In this theoretical work, we report on voltage-controllable hybridization of electromagnetic modes arising from strong
interaction between graphene plasmons and molecular vibrations. Compared with the strong light-matter interaction
platforms based on noble metals, graphene offers much tighter plasmonic field confinement thus smaller effective mode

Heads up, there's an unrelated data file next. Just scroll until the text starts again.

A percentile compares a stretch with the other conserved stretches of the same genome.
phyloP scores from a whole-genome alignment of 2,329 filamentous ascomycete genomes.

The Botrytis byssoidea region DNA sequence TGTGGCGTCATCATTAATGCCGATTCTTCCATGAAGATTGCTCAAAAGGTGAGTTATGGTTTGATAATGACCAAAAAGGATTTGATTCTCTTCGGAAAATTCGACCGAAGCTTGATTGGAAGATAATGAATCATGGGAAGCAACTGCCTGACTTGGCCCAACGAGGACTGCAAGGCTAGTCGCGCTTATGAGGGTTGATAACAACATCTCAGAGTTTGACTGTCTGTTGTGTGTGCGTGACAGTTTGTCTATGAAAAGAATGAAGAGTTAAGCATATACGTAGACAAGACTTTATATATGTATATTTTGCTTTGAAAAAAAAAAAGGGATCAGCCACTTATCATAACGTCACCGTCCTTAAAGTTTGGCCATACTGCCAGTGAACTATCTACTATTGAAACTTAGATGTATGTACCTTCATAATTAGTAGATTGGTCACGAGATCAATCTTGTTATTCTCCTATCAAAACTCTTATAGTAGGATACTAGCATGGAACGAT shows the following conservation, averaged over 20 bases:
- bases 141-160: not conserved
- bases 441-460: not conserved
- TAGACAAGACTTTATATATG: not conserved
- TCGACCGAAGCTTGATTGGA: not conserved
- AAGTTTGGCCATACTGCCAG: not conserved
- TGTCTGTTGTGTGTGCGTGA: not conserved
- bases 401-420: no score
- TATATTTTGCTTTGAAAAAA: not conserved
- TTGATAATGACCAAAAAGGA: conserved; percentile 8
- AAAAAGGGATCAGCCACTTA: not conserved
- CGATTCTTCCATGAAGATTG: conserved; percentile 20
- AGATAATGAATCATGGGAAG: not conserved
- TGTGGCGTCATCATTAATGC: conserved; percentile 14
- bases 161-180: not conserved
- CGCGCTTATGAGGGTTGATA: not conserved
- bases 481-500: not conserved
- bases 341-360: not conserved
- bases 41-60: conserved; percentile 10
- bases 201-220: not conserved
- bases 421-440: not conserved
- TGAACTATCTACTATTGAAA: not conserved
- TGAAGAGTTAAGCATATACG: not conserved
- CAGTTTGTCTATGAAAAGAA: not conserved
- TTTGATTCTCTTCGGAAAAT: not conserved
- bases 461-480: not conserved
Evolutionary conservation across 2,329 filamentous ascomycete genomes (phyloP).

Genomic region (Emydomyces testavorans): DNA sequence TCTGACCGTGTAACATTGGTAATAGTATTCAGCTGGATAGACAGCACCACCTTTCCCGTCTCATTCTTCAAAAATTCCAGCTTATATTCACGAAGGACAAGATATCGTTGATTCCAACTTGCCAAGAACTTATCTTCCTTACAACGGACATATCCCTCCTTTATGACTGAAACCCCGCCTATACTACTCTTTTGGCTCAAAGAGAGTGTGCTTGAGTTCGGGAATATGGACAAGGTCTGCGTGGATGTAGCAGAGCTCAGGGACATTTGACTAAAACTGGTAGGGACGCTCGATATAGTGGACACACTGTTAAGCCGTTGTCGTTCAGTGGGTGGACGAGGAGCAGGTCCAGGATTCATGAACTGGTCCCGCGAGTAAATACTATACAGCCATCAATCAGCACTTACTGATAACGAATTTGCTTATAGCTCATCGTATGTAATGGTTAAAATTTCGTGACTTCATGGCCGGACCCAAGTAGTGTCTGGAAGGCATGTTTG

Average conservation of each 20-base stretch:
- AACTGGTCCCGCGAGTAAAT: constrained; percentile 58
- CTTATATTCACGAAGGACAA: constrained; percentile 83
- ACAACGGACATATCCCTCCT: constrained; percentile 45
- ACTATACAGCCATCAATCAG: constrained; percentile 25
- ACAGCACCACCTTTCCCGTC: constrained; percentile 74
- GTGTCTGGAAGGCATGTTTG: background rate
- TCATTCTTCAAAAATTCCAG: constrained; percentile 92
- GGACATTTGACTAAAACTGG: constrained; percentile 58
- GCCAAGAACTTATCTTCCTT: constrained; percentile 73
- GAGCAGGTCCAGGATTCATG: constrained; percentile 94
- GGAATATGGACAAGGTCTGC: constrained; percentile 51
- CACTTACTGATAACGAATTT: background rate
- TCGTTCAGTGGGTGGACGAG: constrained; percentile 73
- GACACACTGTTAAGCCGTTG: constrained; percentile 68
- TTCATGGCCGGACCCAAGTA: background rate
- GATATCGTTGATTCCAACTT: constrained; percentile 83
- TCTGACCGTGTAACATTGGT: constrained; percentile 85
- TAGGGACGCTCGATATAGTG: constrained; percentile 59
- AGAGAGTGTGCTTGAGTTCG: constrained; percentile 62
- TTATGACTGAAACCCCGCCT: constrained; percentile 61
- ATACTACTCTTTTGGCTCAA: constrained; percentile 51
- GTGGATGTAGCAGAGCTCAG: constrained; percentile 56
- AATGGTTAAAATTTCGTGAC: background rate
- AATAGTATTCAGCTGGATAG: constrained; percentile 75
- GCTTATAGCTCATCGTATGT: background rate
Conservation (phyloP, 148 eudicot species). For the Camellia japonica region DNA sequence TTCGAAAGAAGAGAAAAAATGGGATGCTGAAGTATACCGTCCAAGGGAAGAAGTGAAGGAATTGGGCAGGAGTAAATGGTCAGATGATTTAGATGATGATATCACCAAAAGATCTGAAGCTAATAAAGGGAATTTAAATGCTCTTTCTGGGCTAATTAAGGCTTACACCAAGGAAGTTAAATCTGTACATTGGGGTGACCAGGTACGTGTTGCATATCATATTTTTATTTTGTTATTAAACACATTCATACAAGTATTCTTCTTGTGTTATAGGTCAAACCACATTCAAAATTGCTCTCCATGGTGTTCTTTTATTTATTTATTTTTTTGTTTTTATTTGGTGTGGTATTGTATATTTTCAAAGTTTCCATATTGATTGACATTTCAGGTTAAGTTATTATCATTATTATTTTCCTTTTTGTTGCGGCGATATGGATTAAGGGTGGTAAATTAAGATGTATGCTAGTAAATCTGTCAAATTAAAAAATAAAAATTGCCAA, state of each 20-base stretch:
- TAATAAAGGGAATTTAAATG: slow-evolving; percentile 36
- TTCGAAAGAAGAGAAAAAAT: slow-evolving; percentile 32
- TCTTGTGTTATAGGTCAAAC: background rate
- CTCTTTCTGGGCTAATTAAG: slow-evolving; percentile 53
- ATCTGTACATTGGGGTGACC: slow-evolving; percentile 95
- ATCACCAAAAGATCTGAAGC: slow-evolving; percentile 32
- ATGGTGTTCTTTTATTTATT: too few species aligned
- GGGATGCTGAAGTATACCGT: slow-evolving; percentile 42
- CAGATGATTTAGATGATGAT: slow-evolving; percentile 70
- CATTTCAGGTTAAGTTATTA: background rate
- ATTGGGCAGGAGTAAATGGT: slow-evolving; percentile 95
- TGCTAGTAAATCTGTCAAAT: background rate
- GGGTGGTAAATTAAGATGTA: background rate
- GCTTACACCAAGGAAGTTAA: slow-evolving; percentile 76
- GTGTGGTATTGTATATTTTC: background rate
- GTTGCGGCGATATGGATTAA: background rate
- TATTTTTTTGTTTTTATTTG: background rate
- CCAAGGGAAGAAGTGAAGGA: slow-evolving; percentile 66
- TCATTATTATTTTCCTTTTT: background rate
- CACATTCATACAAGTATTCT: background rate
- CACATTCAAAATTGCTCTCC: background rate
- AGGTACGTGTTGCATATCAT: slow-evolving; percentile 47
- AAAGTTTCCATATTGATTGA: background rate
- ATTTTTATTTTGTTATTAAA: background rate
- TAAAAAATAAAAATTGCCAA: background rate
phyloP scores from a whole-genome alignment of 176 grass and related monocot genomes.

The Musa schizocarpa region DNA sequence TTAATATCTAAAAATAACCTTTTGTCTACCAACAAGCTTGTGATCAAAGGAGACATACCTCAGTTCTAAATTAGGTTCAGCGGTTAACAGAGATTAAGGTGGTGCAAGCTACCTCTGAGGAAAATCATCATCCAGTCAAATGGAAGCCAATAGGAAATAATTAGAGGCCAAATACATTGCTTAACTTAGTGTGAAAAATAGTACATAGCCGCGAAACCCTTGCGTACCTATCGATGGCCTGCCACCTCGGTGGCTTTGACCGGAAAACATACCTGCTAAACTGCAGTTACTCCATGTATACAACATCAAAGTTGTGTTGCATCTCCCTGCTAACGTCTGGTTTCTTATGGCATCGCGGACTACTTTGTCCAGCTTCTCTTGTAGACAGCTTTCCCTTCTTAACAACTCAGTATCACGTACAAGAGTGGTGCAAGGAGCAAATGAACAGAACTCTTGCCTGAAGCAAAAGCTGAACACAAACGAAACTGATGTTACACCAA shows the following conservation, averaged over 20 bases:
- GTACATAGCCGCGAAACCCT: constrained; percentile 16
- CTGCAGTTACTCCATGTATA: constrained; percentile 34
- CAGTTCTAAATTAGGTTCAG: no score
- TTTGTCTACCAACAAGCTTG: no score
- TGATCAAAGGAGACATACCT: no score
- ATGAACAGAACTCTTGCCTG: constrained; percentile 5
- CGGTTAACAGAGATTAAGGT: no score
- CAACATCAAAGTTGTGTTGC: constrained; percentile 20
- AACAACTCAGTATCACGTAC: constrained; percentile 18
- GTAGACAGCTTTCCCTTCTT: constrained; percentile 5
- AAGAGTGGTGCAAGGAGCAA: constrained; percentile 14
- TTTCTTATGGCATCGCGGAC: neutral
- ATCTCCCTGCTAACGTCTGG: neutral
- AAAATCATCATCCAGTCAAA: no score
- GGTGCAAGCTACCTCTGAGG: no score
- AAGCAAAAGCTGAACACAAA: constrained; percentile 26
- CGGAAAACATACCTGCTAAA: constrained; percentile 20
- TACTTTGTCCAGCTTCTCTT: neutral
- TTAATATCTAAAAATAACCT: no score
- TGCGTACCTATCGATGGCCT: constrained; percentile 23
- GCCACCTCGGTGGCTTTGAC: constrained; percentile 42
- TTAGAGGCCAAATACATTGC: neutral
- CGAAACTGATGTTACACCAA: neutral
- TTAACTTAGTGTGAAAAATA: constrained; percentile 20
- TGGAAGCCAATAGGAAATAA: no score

volume and higher quality-factor due to longer carrier relaxation time in midinfrared regime, leading to Rabi splitting
and hybridized polaritonic modes at 3 orders of magnitude lower molecular densities. Electrostatically tunable carrier
density in graphene allows for dynamic control over the interaction strength. In addition, the flat dispersion band arising
from the deep confinement of the polaritonic modes gives rise to the omni-directional excitation. Our approach is
promising for practical implementations in infrared sensing and detection.